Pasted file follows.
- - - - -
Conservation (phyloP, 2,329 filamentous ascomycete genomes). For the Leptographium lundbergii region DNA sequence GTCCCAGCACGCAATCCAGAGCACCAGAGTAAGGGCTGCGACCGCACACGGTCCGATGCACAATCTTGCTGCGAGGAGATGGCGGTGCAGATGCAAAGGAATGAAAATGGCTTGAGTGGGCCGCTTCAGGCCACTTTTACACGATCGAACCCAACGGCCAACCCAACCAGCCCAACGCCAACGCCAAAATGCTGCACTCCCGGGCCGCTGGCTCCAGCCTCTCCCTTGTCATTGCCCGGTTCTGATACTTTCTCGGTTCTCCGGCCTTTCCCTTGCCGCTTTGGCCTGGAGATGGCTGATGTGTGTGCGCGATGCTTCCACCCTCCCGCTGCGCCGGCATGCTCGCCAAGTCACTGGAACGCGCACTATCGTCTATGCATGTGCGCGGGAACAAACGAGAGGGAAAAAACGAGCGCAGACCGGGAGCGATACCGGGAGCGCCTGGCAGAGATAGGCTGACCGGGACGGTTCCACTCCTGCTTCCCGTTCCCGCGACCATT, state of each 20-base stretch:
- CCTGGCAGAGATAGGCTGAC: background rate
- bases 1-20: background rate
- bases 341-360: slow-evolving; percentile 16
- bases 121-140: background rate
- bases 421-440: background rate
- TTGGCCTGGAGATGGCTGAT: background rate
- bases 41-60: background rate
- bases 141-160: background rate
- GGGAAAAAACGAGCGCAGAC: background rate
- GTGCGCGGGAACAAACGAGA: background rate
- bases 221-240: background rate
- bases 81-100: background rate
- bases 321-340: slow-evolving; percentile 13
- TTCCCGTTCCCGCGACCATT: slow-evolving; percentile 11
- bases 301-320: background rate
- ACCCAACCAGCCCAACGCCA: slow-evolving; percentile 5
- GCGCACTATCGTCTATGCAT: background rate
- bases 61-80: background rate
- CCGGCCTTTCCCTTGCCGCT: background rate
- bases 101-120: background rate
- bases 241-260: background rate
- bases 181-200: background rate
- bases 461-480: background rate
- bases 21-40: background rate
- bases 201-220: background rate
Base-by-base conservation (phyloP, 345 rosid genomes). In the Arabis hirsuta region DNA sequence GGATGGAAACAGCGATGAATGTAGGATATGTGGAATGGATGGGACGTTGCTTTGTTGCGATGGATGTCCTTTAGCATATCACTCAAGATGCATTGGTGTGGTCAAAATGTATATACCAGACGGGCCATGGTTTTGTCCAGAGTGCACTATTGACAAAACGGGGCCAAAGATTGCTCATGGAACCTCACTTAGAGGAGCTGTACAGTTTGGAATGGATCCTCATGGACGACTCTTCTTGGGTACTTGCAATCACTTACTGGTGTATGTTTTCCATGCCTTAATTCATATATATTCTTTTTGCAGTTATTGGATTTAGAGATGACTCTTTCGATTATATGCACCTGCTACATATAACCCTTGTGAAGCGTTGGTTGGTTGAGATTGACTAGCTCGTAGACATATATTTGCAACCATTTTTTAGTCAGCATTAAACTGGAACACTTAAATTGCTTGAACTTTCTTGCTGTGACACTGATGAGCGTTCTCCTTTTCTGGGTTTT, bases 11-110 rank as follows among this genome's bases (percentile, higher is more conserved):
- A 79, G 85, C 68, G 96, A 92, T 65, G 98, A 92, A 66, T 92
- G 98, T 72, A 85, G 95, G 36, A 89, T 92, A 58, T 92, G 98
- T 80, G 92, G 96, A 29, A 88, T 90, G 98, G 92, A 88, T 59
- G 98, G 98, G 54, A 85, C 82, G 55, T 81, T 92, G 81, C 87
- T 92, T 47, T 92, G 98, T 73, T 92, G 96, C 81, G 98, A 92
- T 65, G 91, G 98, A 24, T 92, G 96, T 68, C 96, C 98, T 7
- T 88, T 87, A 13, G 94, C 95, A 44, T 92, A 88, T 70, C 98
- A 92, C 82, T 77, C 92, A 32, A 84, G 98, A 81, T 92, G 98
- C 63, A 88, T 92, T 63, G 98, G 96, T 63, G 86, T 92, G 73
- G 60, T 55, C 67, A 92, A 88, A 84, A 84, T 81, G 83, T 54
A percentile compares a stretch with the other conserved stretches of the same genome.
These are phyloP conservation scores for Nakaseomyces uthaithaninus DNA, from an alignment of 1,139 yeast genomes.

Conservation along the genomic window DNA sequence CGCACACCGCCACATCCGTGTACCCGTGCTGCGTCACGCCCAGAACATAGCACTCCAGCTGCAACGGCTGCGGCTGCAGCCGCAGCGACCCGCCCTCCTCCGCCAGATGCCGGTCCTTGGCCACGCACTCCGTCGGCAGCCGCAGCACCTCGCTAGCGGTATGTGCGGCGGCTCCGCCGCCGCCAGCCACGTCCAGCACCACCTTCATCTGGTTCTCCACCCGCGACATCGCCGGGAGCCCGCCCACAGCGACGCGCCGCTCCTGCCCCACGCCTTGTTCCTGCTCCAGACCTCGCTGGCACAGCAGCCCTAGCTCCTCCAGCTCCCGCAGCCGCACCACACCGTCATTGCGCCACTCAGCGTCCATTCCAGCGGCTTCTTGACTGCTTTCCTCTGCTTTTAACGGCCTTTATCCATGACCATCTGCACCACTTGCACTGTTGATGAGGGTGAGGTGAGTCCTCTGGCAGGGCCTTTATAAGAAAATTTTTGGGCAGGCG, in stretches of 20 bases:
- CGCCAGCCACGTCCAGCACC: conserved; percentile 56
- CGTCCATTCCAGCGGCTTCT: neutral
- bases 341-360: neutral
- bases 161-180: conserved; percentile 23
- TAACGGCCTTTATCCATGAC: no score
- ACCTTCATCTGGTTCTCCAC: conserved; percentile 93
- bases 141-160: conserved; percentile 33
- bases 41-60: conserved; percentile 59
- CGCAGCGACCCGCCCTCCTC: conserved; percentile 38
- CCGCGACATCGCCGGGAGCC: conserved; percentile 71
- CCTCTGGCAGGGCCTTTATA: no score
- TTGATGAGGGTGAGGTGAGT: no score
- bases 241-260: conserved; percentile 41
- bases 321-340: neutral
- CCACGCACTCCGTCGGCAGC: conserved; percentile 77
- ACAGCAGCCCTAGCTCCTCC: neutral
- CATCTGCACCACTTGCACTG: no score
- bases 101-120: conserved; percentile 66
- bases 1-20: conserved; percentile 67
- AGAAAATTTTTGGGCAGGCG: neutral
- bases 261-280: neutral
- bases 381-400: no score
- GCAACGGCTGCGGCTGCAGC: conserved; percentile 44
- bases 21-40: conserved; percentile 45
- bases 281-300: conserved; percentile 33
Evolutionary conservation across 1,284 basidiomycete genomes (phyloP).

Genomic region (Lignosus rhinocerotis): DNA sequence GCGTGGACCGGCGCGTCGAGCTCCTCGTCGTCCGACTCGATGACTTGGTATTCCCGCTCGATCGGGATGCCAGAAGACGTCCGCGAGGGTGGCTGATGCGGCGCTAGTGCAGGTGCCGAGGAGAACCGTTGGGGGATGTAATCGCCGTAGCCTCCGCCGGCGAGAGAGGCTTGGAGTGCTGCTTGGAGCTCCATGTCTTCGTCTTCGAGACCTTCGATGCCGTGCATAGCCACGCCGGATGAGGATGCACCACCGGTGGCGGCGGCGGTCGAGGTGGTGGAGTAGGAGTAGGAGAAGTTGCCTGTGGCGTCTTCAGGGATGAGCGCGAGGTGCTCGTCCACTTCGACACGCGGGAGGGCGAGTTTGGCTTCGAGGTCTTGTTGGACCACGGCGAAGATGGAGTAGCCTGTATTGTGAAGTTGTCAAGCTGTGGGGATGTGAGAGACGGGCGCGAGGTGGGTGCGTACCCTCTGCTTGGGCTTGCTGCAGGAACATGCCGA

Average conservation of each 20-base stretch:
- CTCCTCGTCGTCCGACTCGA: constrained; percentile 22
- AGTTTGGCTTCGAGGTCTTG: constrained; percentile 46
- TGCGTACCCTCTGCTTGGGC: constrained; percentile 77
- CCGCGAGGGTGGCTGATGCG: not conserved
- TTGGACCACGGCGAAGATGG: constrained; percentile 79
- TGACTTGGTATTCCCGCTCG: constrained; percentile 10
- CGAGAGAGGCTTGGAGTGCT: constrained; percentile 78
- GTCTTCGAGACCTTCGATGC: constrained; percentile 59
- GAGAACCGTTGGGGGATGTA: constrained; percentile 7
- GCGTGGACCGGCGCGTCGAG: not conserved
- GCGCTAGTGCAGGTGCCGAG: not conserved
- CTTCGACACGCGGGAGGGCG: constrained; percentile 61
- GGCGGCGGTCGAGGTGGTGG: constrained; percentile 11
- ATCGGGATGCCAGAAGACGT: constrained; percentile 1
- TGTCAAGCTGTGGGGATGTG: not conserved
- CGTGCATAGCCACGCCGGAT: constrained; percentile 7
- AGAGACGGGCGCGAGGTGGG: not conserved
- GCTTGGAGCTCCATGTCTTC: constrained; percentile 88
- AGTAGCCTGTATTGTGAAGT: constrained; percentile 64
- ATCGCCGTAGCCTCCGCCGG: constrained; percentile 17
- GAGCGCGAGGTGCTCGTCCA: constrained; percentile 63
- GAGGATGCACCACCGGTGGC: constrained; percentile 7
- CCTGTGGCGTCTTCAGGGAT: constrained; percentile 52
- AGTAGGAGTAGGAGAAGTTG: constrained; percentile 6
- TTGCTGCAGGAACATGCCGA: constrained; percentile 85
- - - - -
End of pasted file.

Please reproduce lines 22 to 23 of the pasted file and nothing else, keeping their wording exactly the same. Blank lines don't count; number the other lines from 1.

- bases 241-260: background rate
- bases 181-200: background rate